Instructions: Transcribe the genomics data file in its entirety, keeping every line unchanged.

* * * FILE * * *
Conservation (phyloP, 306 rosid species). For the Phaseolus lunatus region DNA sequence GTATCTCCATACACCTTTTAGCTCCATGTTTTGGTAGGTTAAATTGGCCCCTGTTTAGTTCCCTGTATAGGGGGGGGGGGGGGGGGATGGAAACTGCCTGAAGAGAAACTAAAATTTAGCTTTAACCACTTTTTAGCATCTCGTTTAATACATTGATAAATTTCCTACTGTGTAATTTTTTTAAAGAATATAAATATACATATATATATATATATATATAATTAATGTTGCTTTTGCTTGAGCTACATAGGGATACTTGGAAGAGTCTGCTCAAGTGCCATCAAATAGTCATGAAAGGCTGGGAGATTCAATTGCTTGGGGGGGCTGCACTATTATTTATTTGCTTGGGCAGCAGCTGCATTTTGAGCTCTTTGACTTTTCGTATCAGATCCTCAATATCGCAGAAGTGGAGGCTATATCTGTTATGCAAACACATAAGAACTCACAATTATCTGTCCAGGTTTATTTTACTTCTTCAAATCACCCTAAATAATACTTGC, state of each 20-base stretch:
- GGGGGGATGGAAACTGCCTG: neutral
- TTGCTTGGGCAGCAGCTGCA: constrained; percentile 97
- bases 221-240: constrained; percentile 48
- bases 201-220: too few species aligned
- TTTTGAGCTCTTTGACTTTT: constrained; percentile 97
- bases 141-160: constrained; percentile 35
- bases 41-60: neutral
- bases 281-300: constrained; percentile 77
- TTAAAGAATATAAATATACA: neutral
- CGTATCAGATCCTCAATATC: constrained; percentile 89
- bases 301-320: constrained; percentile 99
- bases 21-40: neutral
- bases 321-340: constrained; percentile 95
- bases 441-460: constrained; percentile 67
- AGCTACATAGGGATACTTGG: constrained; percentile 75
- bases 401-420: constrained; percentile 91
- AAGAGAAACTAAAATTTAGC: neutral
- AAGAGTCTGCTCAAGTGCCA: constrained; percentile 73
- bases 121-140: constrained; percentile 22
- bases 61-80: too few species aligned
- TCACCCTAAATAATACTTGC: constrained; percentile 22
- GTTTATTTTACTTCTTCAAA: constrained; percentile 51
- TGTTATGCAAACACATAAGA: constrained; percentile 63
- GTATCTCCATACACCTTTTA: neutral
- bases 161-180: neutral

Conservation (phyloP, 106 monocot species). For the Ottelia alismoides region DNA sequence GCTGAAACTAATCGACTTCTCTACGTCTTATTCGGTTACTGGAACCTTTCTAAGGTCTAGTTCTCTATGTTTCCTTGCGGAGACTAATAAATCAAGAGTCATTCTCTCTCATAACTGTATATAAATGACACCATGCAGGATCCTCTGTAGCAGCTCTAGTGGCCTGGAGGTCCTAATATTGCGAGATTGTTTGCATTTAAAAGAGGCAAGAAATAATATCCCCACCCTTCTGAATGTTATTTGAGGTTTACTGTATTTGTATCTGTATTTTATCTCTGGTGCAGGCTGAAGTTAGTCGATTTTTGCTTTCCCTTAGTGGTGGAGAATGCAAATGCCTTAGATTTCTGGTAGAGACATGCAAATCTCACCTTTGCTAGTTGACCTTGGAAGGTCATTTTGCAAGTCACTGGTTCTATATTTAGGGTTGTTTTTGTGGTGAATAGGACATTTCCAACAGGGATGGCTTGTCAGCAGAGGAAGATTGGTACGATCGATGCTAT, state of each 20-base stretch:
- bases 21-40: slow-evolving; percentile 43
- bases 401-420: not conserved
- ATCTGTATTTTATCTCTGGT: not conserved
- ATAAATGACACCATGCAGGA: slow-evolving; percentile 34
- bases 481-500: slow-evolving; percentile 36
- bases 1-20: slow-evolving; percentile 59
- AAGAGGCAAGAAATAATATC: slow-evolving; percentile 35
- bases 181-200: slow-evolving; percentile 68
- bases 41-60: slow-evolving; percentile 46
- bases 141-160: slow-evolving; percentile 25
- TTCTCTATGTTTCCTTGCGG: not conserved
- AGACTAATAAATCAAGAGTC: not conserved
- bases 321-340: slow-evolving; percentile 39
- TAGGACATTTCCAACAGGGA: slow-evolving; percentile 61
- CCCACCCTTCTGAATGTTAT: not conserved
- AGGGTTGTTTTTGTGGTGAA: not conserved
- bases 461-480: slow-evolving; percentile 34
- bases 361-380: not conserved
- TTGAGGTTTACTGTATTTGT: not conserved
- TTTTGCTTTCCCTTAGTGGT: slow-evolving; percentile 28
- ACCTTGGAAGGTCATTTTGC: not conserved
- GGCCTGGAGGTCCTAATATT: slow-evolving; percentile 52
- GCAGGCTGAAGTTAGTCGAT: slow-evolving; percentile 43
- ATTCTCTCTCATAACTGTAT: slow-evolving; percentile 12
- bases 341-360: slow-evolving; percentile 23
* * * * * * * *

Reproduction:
Conservation (phyloP, 306 rosid species). For the Phaseolus lunatus region DNA sequence GTATCTCCATACACCTTTTAGCTCCATGTTTTGGTAGGTTAAATTGGCCCCTGTTTAGTTCCCTGTATAGGGGGGGGGGGGGGGGGATGGAAACTGCCTGAAGAGAAACTAAAATTTAGCTTTAACCACTTTTTAGCATCTCGTTTAATACATTGATAAATTTCCTACTGTGTAATTTTTTTAAAGAATATAAATATACATATATATATATATATATATAATTAATGTTGCTTTTGCTTGAGCTACATAGGGATACTTGGAAGAGTCTGCTCAAGTGCCATCAAATAGTCATGAAAGGCTGGGAGATTCAATTGCTTGGGGGGGCTGCACTATTATTTATTTGCTTGGGCAGCAGCTGCATTTTGAGCTCTTTGACTTTTCGTATCAGATCCTCAATATCGCAGAAGTGGAGGCTATATCTGTTATGCAAACACATAAGAACTCACAATTATCTGTCCAGGTTTATTTTACTTCTTCAAATCACCCTAAATAATACTTGC, state of each 20-base stretch:
- GGGGGGATGGAAACTGCCTG: neutral
- TTGCTTGGGCAGCAGCTGCA: constrained; percentile 97
- bases 221-240: constrained; percentile 48
- bases 201-220: too few species aligned
- TTTTGAGCTCTTTGACTTTT: constrained; percentile 97
- bases 141-160: constrained; percentile 35
- bases 41-60: neutral
- bases 281-300: constrained; percentile 77
- TTAAAGAATATAAATATACA: neutral
- CGTATCAGATCCTCAATATC: constrained; percentile 89
- bases 301-320: constrained; percentile 99
- bases 21-40: neutral
- bases 321-340: constrained; percentile 95
- bases 441-460: constrained; percentile 67
- AGCTACATAGGGATACTTGG: constrained; percentile 75
- bases 401-420: constrained; percentile 91
- AAGAGAAACTAAAATTTAGC: neutral
- AAGAGTCTGCTCAAGTGCCA: constrained; percentile 73
- bases 121-140: constrained; percentile 22
- bases 61-80: too few species aligned
- TCACCCTAAATAATACTTGC: constrained; percentile 22
- GTTTATTTTACTTCTTCAAA: constrained; percentile 51
- TGTTATGCAAACACATAAGA: constrained; percentile 63
- GTATCTCCATACACCTTTTA: neutral
- bases 161-180: neutral

Conservation (phyloP, 106 monocot species). For the Ottelia alismoides region DNA sequence GCTGAAACTAATCGACTTCTCTACGTCTTATTCGGTTACTGGAACCTTTCTAAGGTCTAGTTCTCTATGTTTCCTTGCGGAGACTAATAAATCAAGAGTCATTCTCTCTCATAACTGTATATAAATGACACCATGCAGGATCCTCTGTAGCAGCTCTAGTGGCCTGGAGGTCCTAATATTGCGAGATTGTTTGCATTTAAAAGAGGCAAGAAATAATATCCCCACCCTTCTGAATGTTATTTGAGGTTTACTGTATTTGTATCTGTATTTTATCTCTGGTGCAGGCTGAAGTTAGTCGATTTTTGCTTTCCCTTAGTGGTGGAGAATGCAAATGCCTTAGATTTCTGGTAGAGACATGCAAATCTCACCTTTGCTAGTTGACCTTGGAAGGTCATTTTGCAAGTCACTGGTTCTATATTTAGGGTTGTTTTTGTGGTGAATAGGACATTTCCAACAGGGATGGCTTGTCAGCAGAGGAAGATTGGTACGATCGATGCTAT, state of each 20-base stretch:
- bases 21-40: slow-evolving; percentile 43
- bases 401-420: not conserved
- ATCTGTATTTTATCTCTGGT: not conserved
- ATAAATGACACCATGCAGGA: slow-evolving; percentile 34
- bases 481-500: slow-evolving; percentile 36
- bases 1-20: slow-evolving; percentile 59
- AAGAGGCAAGAAATAATATC: slow-evolving; percentile 35
- bases 181-200: slow-evolving; percentile 68
- bases 41-60: slow-evolving; percentile 46
- bases 141-160: slow-evolving; percentile 25
- TTCTCTATGTTTCCTTGCGG: not conserved
- AGACTAATAAATCAAGAGTC: not conserved
- bases 321-340: slow-evolving; percentile 39
- TAGGACATTTCCAACAGGGA: slow-evolving; percentile 61
- CCCACCCTTCTGAATGTTAT: not conserved
- AGGGTTGTTTTTGTGGTGAA: not conserved
- bases 461-480: slow-evolving; percentile 34
- bases 361-380: not conserved
- TTGAGGTTTACTGTATTTGT: not conserved
- TTTTGCTTTCCCTTAGTGGT: slow-evolving; percentile 28
- ACCTTGGAAGGTCATTTTGC: not conserved
- GGCCTGGAGGTCCTAATATT: slow-evolving; percentile 52
- GCAGGCTGAAGTTAGTCGAT: slow-evolving; percentile 43
- ATTCTCTCTCATAACTGTAT: slow-evolving; percentile 12
- bases 341-360: slow-evolving; percentile 23